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NFL Draft Profile: Markus Golden

He's been banging the drum for #DLineZou all off-season. Where will this little drummer boy be marching off to this fall?

Jack Peglow

Markus Golden's draft stock is a curious thing to analyze. Some are quick to cast the former Missouri defensive end's lot into the "2 Small 2 Slow" pile, while others are so high on him that they think he could possibly be the better of the two Tiger defensive linemen in this year's draft. I'll do my best to flesh out the general consensus on Golden. From the perspective of an NFL scout, of course.


What ever they're putting in the water over there in Columbia, MO hasn't stopped working yet. Golden is another great defensive line prospect in a long line of them to have donned the Black and Gold during their collegiate tenure; and much like the some of the more recent Mizzou DEs to turn pro, he's a bit on the small side. Even so, he had quite the successful career at Missouri. He earned second-team All-SEC honors after a 2014 campaign in which he tallied 10 sacks and 20 tackles for loss; an impressive stat-line that only becomes more eye-popping when you realize that he racked those big numbers up in spite of an injury that sidelined him for a game and some change. Golden is a natural leader, and an A+ teammate. He's a player that you want to have in your locker room.



No one is going to work harder on any given play than Markus Golden. He can consistently be seen tracking down ball-carriers 10, 15, and sometimes 20 yards downfield, after many defensive linemen had already given up on the play. There's even a few rare, beautiful occasions where he can be seen tackling a receiver just after they've caught a short hitch, which is more wondrous than seeing a unicorn playing checkers with a leprechaun.

In addition to his unrivaled jet engine of a motor, Golden possesses a keen awareness for the ball that has benefits in both the running and the passing game. This vision allows him to quickly discern where the offense is aiming the current running play, he then does a good job of using his hands – a staple of Missouri defense ends – to shed blocks and put himself in a position to make the tackle. He plays disciplined in the running game, and is diligent about maintaining his assignment. Whether that means stuffing a runner trying to burst through the edge of the line or setting the edge on a swing play so that a linebacker can come clean things up, Golden can be counted on to take care of business.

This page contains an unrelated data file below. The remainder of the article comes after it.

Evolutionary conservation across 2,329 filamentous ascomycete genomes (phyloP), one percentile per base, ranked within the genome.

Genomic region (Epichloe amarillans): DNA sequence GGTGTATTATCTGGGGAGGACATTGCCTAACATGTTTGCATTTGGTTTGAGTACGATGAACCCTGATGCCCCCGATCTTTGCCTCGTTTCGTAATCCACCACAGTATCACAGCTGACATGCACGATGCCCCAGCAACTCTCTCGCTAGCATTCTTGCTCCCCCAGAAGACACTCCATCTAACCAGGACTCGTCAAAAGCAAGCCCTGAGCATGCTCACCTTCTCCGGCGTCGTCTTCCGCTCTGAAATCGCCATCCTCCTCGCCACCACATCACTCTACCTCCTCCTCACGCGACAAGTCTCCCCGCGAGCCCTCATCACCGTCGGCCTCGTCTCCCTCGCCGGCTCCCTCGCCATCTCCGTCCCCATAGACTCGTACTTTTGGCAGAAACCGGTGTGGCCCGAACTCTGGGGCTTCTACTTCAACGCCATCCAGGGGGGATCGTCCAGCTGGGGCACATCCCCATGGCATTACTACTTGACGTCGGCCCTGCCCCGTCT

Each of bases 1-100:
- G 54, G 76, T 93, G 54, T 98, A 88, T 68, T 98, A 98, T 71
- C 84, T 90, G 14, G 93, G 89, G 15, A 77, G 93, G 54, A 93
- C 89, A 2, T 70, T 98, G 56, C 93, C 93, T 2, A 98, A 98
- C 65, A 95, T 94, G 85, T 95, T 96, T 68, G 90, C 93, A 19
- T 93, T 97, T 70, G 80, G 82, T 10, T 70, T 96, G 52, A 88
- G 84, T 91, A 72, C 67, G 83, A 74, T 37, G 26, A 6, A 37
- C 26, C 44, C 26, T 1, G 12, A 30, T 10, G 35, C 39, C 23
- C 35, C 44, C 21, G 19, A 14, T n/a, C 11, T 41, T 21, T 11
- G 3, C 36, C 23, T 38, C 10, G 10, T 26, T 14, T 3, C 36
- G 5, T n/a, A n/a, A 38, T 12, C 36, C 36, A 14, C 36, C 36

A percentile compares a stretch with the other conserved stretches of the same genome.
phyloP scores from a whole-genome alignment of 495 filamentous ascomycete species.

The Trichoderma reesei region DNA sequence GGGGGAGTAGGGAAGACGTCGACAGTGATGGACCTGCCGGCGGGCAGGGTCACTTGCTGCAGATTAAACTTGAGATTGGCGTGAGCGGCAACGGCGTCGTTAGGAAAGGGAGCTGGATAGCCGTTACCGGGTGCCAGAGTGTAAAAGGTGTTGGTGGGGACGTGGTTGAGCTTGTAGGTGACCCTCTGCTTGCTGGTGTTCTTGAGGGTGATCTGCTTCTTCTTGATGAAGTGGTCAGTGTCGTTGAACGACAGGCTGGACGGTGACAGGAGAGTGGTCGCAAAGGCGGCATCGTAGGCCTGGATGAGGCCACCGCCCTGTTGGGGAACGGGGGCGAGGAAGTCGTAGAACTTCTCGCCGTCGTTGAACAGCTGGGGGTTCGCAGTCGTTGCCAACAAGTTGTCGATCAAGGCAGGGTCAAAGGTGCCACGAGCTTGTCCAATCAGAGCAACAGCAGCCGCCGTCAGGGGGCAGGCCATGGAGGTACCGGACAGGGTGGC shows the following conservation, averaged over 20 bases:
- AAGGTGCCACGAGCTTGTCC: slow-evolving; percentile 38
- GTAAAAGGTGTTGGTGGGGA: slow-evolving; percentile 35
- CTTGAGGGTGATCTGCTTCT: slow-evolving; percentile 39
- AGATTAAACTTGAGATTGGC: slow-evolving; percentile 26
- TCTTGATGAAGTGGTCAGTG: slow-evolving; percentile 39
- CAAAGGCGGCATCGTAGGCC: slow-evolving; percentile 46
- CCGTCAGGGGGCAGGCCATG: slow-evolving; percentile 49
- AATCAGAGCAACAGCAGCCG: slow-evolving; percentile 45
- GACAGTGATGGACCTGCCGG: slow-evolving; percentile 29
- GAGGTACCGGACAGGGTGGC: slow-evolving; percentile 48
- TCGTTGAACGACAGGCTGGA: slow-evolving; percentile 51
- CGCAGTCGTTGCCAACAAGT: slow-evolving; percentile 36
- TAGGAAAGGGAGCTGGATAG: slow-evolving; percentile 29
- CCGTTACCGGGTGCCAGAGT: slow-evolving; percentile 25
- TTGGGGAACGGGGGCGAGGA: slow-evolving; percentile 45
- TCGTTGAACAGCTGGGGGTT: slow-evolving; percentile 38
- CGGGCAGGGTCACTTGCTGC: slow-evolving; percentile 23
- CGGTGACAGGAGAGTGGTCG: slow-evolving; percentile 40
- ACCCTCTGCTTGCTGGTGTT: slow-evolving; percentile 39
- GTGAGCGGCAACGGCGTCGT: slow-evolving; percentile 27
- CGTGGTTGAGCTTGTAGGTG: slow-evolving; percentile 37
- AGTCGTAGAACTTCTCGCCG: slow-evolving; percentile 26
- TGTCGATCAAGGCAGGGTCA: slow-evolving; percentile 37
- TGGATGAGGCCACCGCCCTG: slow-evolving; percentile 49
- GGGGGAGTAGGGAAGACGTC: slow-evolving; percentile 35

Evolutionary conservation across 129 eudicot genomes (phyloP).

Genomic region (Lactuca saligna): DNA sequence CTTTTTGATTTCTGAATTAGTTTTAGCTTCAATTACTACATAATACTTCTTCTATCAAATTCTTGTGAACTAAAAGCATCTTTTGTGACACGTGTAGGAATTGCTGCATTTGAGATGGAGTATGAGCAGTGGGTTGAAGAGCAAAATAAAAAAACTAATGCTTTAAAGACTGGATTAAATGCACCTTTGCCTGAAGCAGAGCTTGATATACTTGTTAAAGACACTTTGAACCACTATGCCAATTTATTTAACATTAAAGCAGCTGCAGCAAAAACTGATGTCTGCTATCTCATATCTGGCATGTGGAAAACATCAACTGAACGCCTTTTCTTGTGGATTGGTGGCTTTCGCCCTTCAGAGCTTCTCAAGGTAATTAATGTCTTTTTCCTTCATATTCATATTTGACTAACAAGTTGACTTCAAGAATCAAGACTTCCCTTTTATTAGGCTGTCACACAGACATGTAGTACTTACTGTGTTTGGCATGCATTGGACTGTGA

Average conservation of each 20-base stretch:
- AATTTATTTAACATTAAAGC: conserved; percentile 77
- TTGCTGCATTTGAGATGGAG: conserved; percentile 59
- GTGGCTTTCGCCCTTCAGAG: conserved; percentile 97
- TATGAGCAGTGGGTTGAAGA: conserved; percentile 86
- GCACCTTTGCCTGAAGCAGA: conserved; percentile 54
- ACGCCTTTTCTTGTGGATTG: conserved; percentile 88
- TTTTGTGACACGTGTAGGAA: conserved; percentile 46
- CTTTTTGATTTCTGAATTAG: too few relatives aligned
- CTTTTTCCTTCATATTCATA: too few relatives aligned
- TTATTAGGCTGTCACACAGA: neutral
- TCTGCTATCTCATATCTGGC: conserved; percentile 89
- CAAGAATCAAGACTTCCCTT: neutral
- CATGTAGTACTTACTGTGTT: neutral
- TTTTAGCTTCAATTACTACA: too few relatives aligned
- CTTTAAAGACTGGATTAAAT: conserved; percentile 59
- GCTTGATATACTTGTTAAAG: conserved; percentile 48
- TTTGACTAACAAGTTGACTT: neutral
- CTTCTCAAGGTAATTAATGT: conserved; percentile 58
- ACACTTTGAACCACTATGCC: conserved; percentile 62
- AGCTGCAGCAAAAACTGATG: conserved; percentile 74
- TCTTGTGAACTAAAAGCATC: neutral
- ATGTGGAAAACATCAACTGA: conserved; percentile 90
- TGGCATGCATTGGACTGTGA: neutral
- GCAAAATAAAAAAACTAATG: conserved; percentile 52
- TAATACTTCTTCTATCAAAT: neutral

Where Markus' ball-awareness really shines though, is in the passing game. He has the unique ability to recognize when he would be better served to purposefully enter into a stalemate with a blocker so that, instead of trying to pressure the quarterback and possibly arriving too late to disrupt anything, he can attempt to bat down the pass. He times his jumps well, and has the hand-eye coordination to make this sort of play. His awareness also shines when he chooses to rush the QB. He's one of the smartest pass-rushers I've seen. In a very specific example highlighted by Yahoo Sports and 120 Sports' Eric Edholm, Golden was able to both apply pressure to Johnny Manziel and keep him squarely in the pocket. Not an easy feat, to say the least.

He also made a play that turned into one of my favorite GIFs I've ever made.



Much like his defensive line partner-in-crime Shane Ray, Markus Golden gets knocked for his size, or lack thereof. Unfortunately for Golden, he doesn't possess the speed that's propelled Ray into the first round. He's not the freakishly athletic type with a ceiling well above the clouds, which means that he'll have to prove that his high-effort style of play will be able to translate to the next level. His frame may warrant a move to linebacker, but it remains to be seen whether he'll be athletic enough to handle that switch. He has played that position quite a bit during his football career, so it's not impossible. Teams will want to see proof before they buy in completely, though.


Here's where things get murky. Some folks seem grounded in their belief that Golden's potential is hindered too much by his size to warrant a pick in a round higher than six, while others are so high on him that they think he may be better than Shane Ray.

Personally, I agree with the latter to an extent. I was of the opinion throughout Mizzou's 2014 season that Golden was the Tigers' best defensive end, though Ray was certainly the more athletic of the two, and I do believe that this dynamic could continue in the NFL. Golden possesses a knack for making plays that I don't see in Shane. It's one of those voodoo-y, unquantifiable things that Jon Gruden likes to trumpet in his broadcasts, but it's there. Given the same amount of playing time, I would put my money on Markus.

That said, Golden is going to have to be given the opportunity to prove me right. He'll have to go to a team that possesses a defense capable of maximizing his potential, and then see enough playing time to back me up. Most pundits have him going in the fourth or fifth round, but I don't think I'm the only one with such high esteem for Markus. I wouldn't be surprised at all if he snuck into the third round.